Each time somebody walks in asking for a ventilator, someone will call the ICU, on the outside chance that one has been freed up in the last five minutes. The Senior Resident (SR) on duty will explain the family multiple times that their child won’t get a life-saving ventilator at this hospital. An anesthesiology specialist will be posted to help resuscitate a patient who urgently needs an airway placed to allow him to breathe. Surgery, medicine and pediatric teams are on standby simultaneously for all patients who need in-hospital care — be it an emergency appendicectomy or admission for management of a stroke or a heart attack.
A week in casualty — you realise that your litany of worried ‘what-if’s can be truncated. At best, casualty runs like a well-oiled machine with each patient attended to within minutes and given the optimal care. As with any machine with multiple moving parts, there are days when one has to work in less than ideal conditions. The casualty ward may be short-staffed, equipment may not be working and certain medicines may be out of stock or ‘NA’. Particularly at these times, the doctors rally around and, with the spirit of jugaad and the Hippocratic oath, ensure that the patient remains the primary focus. The team follows principles of triage and ensures that time-sensitive treatment is administered first, followed by less urgent interventions, and so on — until each patient is made comfortable.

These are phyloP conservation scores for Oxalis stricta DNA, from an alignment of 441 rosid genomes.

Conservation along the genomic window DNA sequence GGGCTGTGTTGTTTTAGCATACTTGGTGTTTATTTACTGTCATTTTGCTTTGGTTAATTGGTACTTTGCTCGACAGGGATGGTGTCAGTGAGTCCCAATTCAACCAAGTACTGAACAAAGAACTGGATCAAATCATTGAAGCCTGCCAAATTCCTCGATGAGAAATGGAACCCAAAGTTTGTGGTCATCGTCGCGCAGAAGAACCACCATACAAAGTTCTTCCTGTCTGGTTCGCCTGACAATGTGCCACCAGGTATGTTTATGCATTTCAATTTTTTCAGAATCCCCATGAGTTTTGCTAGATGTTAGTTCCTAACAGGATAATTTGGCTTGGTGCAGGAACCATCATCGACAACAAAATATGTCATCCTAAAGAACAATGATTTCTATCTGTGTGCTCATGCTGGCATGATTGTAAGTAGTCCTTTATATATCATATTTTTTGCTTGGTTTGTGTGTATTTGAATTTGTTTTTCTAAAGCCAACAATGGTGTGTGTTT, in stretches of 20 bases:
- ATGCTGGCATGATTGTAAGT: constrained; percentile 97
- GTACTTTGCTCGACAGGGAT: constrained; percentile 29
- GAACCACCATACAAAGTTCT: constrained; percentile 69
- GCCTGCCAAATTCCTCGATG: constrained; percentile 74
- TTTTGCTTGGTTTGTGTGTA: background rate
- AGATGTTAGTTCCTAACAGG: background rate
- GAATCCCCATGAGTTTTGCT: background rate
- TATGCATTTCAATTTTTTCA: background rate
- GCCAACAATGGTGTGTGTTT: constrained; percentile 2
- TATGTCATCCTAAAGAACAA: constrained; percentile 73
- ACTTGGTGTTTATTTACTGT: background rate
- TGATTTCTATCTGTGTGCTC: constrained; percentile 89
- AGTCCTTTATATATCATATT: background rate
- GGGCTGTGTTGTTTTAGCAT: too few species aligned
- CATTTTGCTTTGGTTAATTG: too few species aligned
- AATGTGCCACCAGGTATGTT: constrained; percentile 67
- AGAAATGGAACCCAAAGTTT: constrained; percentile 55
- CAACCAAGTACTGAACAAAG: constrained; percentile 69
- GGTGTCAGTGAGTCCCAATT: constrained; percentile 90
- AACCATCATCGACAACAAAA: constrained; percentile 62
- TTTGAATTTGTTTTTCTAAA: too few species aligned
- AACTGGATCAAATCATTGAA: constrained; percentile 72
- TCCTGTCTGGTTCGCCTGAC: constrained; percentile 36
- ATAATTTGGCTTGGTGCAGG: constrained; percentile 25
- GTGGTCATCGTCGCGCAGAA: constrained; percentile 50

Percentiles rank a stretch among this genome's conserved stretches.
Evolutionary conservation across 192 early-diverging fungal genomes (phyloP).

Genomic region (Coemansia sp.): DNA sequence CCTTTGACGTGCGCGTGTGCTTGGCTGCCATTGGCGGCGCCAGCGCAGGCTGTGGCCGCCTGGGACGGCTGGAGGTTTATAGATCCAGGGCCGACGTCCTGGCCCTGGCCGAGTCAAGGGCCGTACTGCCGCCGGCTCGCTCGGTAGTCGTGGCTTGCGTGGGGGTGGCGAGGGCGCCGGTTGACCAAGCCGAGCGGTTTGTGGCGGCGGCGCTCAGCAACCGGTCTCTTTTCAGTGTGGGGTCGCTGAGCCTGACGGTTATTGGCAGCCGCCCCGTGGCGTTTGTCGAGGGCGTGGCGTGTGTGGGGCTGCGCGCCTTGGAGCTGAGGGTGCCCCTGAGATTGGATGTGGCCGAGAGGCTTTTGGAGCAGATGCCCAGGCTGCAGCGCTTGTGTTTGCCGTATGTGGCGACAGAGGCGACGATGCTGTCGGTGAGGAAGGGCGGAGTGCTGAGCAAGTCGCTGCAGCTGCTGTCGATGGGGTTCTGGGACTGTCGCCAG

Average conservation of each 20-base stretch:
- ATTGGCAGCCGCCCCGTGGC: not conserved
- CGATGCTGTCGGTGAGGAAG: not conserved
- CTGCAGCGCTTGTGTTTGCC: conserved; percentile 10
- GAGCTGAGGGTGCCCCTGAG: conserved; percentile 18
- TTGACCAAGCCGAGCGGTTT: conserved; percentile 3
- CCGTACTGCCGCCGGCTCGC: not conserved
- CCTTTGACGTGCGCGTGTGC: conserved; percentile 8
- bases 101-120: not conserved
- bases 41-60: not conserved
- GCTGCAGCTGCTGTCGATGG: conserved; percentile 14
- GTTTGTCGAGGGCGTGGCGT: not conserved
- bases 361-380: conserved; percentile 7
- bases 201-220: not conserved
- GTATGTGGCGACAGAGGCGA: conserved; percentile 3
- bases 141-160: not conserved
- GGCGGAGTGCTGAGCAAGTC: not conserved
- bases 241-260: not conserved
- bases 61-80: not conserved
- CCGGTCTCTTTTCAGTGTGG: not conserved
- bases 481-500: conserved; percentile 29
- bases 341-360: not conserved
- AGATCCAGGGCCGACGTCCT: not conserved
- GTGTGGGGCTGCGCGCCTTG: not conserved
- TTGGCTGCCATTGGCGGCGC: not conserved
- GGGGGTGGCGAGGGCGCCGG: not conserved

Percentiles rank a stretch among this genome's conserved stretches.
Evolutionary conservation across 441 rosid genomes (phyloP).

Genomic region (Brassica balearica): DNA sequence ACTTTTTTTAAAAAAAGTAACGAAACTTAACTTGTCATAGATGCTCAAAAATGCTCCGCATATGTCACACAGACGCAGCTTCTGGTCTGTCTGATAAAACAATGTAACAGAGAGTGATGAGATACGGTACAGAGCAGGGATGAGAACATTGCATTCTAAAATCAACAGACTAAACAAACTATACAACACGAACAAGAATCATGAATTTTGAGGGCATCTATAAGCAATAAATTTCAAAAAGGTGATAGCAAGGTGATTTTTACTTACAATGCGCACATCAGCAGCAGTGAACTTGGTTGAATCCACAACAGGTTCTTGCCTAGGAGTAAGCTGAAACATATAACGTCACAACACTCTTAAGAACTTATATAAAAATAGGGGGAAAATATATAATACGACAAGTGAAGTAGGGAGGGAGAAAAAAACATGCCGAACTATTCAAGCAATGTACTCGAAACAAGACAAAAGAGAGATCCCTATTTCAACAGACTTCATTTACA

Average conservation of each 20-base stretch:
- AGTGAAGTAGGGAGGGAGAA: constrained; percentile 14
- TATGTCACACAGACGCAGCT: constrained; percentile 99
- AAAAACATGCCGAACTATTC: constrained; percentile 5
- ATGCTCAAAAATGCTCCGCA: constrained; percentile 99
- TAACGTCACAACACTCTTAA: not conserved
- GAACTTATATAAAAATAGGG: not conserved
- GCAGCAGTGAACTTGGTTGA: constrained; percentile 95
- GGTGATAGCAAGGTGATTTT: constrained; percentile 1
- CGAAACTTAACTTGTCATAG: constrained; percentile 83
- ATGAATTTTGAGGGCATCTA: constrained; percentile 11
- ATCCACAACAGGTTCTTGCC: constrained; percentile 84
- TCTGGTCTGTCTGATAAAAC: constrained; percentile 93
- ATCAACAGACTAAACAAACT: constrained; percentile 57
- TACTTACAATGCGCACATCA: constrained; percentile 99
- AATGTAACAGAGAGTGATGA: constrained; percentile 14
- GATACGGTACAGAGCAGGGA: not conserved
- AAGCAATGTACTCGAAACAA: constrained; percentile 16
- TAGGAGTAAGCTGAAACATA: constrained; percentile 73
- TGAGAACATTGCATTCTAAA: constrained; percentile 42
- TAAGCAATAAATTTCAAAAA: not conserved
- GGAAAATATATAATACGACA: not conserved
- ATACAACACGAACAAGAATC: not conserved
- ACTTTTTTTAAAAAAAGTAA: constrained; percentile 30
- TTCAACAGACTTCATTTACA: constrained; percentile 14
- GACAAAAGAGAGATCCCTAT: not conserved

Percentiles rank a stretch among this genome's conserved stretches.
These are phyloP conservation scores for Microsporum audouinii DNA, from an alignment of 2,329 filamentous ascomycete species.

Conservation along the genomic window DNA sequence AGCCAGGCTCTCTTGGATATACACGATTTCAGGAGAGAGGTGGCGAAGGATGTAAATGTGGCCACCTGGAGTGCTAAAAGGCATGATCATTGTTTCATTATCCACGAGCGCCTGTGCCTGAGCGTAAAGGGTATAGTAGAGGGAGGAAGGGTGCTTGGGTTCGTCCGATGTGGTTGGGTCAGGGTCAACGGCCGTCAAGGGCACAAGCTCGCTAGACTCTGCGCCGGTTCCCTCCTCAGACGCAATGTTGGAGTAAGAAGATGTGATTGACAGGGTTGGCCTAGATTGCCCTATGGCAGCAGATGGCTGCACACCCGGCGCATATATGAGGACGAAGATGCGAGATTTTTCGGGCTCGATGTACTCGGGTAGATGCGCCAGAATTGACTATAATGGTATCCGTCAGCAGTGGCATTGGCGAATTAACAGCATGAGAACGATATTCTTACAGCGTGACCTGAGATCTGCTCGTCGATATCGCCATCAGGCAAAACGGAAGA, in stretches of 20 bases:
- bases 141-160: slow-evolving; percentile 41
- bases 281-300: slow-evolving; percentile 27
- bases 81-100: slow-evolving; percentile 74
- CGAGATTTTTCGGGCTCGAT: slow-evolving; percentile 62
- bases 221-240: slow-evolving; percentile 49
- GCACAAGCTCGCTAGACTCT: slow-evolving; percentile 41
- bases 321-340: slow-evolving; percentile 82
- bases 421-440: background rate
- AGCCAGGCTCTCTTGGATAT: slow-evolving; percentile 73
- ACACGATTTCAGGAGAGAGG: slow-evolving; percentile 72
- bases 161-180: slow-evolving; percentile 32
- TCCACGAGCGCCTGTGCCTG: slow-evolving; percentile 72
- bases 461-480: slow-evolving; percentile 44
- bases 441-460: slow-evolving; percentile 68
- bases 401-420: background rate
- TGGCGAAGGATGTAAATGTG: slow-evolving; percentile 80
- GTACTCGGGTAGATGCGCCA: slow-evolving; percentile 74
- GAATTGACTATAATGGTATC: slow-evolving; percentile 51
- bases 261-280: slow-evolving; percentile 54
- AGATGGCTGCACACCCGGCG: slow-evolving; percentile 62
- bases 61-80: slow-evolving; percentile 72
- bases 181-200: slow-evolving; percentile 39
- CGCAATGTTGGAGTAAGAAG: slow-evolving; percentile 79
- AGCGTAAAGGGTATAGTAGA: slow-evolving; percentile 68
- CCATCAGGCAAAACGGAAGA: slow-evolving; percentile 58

Senior doctors have stepped in to ensure healthcare services are not disrupted. Stop attacking doctors. (Photo: Reuters)